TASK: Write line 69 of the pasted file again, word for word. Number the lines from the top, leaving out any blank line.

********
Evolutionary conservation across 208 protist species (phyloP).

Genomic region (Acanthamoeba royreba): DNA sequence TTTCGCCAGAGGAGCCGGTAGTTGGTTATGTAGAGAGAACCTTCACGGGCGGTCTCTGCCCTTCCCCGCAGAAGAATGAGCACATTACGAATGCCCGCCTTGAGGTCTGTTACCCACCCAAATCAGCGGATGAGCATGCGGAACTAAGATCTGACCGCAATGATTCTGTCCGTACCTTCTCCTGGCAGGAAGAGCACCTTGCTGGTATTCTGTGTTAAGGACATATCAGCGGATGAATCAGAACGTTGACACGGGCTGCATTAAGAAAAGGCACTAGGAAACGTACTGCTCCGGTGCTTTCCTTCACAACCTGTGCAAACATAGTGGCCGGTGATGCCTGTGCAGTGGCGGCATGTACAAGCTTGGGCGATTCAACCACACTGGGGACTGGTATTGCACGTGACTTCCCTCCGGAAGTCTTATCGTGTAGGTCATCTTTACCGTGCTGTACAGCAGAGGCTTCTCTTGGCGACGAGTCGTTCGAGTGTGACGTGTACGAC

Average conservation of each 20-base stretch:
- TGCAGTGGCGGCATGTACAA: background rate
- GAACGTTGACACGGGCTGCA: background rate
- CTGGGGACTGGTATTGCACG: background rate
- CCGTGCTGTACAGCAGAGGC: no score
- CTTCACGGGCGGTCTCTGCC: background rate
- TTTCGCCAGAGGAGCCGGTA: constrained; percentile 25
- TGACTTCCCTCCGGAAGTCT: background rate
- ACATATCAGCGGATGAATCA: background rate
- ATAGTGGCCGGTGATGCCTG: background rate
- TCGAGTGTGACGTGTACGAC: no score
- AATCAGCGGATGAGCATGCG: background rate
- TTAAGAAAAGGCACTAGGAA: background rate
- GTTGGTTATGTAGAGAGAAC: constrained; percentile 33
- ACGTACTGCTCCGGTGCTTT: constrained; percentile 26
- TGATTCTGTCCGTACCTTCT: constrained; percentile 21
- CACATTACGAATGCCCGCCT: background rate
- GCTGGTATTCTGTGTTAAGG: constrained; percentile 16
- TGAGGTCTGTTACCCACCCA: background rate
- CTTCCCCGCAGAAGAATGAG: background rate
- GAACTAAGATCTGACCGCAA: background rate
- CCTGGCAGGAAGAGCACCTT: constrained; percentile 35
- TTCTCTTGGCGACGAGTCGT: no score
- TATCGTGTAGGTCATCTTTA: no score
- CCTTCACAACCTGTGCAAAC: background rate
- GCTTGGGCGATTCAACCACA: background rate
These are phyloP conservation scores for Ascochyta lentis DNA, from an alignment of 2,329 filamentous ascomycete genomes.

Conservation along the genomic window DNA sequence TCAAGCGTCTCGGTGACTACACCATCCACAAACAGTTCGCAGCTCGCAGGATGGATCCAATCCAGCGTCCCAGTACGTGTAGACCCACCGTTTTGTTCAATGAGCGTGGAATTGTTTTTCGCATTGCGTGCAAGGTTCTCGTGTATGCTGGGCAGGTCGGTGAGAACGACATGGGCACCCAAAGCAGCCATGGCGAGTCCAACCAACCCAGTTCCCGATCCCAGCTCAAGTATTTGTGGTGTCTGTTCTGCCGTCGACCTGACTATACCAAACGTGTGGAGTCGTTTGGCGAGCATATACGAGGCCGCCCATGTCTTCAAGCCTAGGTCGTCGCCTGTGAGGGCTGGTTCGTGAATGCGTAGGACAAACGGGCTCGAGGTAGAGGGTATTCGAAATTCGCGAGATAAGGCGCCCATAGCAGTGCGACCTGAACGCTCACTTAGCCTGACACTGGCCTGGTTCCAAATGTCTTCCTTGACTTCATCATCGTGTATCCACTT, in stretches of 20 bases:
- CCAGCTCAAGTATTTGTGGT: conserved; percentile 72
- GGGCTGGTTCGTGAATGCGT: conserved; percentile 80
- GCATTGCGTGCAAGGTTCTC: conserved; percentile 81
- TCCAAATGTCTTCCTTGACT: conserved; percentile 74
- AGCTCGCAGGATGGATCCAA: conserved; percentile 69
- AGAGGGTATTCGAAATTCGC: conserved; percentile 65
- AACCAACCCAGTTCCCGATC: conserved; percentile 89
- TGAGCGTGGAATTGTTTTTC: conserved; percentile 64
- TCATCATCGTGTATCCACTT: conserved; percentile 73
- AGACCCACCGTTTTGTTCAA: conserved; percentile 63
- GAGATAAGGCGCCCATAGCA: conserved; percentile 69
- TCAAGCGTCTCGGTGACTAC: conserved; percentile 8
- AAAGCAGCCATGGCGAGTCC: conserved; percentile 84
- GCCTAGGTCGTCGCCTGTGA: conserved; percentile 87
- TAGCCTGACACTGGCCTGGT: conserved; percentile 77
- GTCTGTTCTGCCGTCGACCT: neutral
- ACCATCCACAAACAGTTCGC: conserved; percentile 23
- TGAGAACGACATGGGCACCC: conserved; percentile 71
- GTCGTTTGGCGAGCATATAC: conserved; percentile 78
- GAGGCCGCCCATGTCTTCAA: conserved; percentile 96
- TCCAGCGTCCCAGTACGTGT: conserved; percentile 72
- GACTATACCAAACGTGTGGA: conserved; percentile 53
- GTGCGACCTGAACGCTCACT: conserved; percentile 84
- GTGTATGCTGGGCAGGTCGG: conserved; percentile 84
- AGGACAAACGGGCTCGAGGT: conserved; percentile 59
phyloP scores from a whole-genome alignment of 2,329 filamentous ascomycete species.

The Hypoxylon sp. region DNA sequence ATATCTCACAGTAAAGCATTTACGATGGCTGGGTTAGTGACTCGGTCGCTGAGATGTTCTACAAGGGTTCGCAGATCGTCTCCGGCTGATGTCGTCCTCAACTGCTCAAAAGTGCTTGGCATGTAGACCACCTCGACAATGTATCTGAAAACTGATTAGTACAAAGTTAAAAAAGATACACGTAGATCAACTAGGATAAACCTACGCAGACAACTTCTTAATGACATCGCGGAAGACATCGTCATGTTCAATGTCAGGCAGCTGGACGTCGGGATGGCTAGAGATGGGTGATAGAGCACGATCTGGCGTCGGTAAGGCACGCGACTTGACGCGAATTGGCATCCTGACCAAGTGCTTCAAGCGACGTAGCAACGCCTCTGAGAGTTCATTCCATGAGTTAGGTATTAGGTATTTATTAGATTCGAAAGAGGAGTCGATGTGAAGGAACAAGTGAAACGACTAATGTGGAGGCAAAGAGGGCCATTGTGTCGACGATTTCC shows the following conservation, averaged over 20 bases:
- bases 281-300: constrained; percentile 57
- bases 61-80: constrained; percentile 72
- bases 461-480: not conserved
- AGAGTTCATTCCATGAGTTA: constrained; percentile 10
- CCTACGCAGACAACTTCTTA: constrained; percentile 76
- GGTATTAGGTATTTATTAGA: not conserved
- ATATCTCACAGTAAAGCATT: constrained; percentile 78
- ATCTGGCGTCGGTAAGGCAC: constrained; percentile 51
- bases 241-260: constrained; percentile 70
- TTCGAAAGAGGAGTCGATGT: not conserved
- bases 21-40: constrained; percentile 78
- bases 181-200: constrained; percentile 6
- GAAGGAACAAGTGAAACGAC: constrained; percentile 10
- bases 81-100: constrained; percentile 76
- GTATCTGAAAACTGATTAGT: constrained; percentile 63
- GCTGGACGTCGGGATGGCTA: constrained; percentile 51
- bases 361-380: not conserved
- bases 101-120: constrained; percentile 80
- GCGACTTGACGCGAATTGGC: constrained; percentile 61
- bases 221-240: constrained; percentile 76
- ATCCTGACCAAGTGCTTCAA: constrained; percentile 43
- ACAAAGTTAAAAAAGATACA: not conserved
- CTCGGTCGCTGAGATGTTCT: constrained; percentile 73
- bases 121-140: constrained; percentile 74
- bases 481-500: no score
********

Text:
- bases 181-200: constrained; percentile 6